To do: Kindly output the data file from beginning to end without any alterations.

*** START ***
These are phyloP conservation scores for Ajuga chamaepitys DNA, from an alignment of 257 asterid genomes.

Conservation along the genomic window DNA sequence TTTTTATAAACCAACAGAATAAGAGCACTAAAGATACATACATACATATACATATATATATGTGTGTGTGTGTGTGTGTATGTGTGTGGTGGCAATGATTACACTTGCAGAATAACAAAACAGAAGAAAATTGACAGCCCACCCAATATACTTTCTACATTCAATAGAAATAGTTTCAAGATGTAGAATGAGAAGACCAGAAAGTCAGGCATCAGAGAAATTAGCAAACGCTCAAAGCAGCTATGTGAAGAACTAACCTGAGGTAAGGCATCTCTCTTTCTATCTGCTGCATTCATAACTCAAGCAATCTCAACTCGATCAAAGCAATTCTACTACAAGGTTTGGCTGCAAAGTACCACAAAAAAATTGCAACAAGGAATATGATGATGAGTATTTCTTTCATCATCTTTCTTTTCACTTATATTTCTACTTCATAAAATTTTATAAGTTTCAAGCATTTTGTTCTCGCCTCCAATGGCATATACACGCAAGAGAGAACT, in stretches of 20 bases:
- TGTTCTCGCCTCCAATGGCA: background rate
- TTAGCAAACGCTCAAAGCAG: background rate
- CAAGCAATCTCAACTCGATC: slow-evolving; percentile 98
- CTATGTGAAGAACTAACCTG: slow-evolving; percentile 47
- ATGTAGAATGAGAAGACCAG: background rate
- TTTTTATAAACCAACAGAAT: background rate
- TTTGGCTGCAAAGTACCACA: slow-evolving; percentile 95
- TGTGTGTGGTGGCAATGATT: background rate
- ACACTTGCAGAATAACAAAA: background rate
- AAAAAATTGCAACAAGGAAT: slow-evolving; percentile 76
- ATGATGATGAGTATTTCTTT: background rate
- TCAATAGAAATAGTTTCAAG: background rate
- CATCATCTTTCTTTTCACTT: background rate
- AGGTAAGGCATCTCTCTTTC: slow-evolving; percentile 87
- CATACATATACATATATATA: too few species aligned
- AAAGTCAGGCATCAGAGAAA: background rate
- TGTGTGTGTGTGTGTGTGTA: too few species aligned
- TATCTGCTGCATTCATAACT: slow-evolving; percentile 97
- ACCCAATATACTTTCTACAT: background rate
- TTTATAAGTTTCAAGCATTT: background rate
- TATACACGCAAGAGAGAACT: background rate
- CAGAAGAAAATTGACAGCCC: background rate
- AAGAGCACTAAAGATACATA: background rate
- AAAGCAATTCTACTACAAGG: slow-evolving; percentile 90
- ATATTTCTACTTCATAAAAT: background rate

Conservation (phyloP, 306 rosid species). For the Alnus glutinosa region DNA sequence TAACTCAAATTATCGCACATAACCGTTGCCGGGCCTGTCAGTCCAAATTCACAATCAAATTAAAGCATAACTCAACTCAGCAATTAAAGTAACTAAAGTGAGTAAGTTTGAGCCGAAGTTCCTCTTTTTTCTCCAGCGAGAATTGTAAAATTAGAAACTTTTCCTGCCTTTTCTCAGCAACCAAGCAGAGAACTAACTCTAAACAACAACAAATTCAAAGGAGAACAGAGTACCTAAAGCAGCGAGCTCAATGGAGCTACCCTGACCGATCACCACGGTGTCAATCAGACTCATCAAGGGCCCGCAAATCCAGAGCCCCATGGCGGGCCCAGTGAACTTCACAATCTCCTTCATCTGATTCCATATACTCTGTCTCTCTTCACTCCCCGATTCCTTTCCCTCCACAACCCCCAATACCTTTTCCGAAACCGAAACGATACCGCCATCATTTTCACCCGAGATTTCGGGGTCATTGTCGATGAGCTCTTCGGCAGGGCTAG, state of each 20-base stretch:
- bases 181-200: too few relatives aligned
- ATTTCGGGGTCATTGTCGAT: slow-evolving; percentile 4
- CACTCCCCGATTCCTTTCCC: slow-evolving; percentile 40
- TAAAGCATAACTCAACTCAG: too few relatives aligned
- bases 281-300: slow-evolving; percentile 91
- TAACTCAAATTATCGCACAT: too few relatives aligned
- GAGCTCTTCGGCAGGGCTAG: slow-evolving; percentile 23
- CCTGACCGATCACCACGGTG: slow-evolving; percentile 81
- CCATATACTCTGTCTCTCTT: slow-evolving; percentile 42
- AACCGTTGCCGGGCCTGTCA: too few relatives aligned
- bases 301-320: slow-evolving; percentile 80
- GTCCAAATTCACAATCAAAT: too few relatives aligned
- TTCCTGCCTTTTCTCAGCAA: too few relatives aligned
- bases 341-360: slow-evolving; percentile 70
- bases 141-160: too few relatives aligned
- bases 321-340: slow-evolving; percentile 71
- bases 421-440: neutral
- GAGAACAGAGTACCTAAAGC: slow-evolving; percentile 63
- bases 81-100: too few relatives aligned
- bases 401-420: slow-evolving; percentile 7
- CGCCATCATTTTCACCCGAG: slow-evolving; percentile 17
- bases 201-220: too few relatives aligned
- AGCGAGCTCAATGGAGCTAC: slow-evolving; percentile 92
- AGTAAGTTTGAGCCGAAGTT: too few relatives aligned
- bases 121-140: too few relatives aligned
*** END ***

These are phyloP conservation scores for Ajuga chamaepitys DNA, from an alignment of 257 asterid genomes.

Conservation along the genomic window DNA sequence TTTTTATAAACCAACAGAATAAGAGCACTAAAGATACATACATACATATACATATATATATGTGTGTGTGTGTGTGTGTATGTGTGTGGTGGCAATGATTACACTTGCAGAATAACAAAACAGAAGAAAATTGACAGCCCACCCAATATACTTTCTACATTCAATAGAAATAGTTTCAAGATGTAGAATGAGAAGACCAGAAAGTCAGGCATCAGAGAAATTAGCAAACGCTCAAAGCAGCTATGTGAAGAACTAACCTGAGGTAAGGCATCTCTCTTTCTATCTGCTGCATTCATAACTCAAGCAATCTCAACTCGATCAAAGCAATTCTACTACAAGGTTTGGCTGCAAAGTACCACAAAAAAATTGCAACAAGGAATATGATGATGAGTATTTCTTTCATCATCTTTCTTTTCACTTATATTTCTACTTCATAAAATTTTATAAGTTTCAAGCATTTTGTTCTCGCCTCCAATGGCATATACACGCAAGAGAGAACT, in stretches of 20 bases:
- TGTTCTCGCCTCCAATGGCA: background rate
- TTAGCAAACGCTCAAAGCAG: background rate
- CAAGCAATCTCAACTCGATC: slow-evolving; percentile 98
- CTATGTGAAGAACTAACCTG: slow-evolving; percentile 47
- ATGTAGAATGAGAAGACCAG: background rate
- TTTTTATAAACCAACAGAAT: background rate
- TTTGGCTGCAAAGTACCACA: slow-evolving; percentile 95
- TGTGTGTGGTGGCAATGATT: background rate
- ACACTTGCAGAATAACAAAA: background rate
- AAAAAATTGCAACAAGGAAT: slow-evolving; percentile 76
- ATGATGATGAGTATTTCTTT: background rate
- TCAATAGAAATAGTTTCAAG: background rate
- CATCATCTTTCTTTTCACTT: background rate
- AGGTAAGGCATCTCTCTTTC: slow-evolving; percentile 87
- CATACATATACATATATATA: too few species aligned
- AAAGTCAGGCATCAGAGAAA: background rate
- TGTGTGTGTGTGTGTGTGTA: too few species aligned
- TATCTGCTGCATTCATAACT: slow-evolving; percentile 97
- ACCCAATATACTTTCTACAT: background rate
- TTTATAAGTTTCAAGCATTT: background rate
- TATACACGCAAGAGAGAACT: background rate
- CAGAAGAAAATTGACAGCCC: background rate
- AAGAGCACTAAAGATACATA: background rate
- AAAGCAATTCTACTACAAGG: slow-evolving; percentile 90
- ATATTTCTACTTCATAAAAT: background rate

Conservation (phyloP, 306 rosid species). For the Alnus glutinosa region DNA sequence TAACTCAAATTATCGCACATAACCGTTGCCGGGCCTGTCAGTCCAAATTCACAATCAAATTAAAGCATAACTCAACTCAGCAATTAAAGTAACTAAAGTGAGTAAGTTTGAGCCGAAGTTCCTCTTTTTTCTCCAGCGAGAATTGTAAAATTAGAAACTTTTCCTGCCTTTTCTCAGCAACCAAGCAGAGAACTAACTCTAAACAACAACAAATTCAAAGGAGAACAGAGTACCTAAAGCAGCGAGCTCAATGGAGCTACCCTGACCGATCACCACGGTGTCAATCAGACTCATCAAGGGCCCGCAAATCCAGAGCCCCATGGCGGGCCCAGTGAACTTCACAATCTCCTTCATCTGATTCCATATACTCTGTCTCTCTTCACTCCCCGATTCCTTTCCCTCCACAACCCCCAATACCTTTTCCGAAACCGAAACGATACCGCCATCATTTTCACCCGAGATTTCGGGGTCATTGTCGATGAGCTCTTCGGCAGGGCTAG, state of each 20-base stretch:
- bases 181-200: too few relatives aligned
- ATTTCGGGGTCATTGTCGAT: slow-evolving; percentile 4
- CACTCCCCGATTCCTTTCCC: slow-evolving; percentile 40
- TAAAGCATAACTCAACTCAG: too few relatives aligned
- bases 281-300: slow-evolving; percentile 91
- TAACTCAAATTATCGCACAT: too few relatives aligned
- GAGCTCTTCGGCAGGGCTAG: slow-evolving; percentile 23
- CCTGACCGATCACCACGGTG: slow-evolving; percentile 81
- CCATATACTCTGTCTCTCTT: slow-evolving; percentile 42
- AACCGTTGCCGGGCCTGTCA: too few relatives aligned
- bases 301-320: slow-evolving; percentile 80
- GTCCAAATTCACAATCAAAT: too few relatives aligned
- TTCCTGCCTTTTCTCAGCAA: too few relatives aligned
- bases 341-360: slow-evolving; percentile 70
- bases 141-160: too few relatives aligned
- bases 321-340: slow-evolving; percentile 71
- bases 421-440: neutral
- GAGAACAGAGTACCTAAAGC: slow-evolving; percentile 63
- bases 81-100: too few relatives aligned
- bases 401-420: slow-evolving; percentile 7
- CGCCATCATTTTCACCCGAG: slow-evolving; percentile 17
- bases 201-220: too few relatives aligned
- AGCGAGCTCAATGGAGCTAC: slow-evolving; percentile 92
- AGTAAGTTTGAGCCGAAGTT: too few relatives aligned
- bases 121-140: too few relatives aligned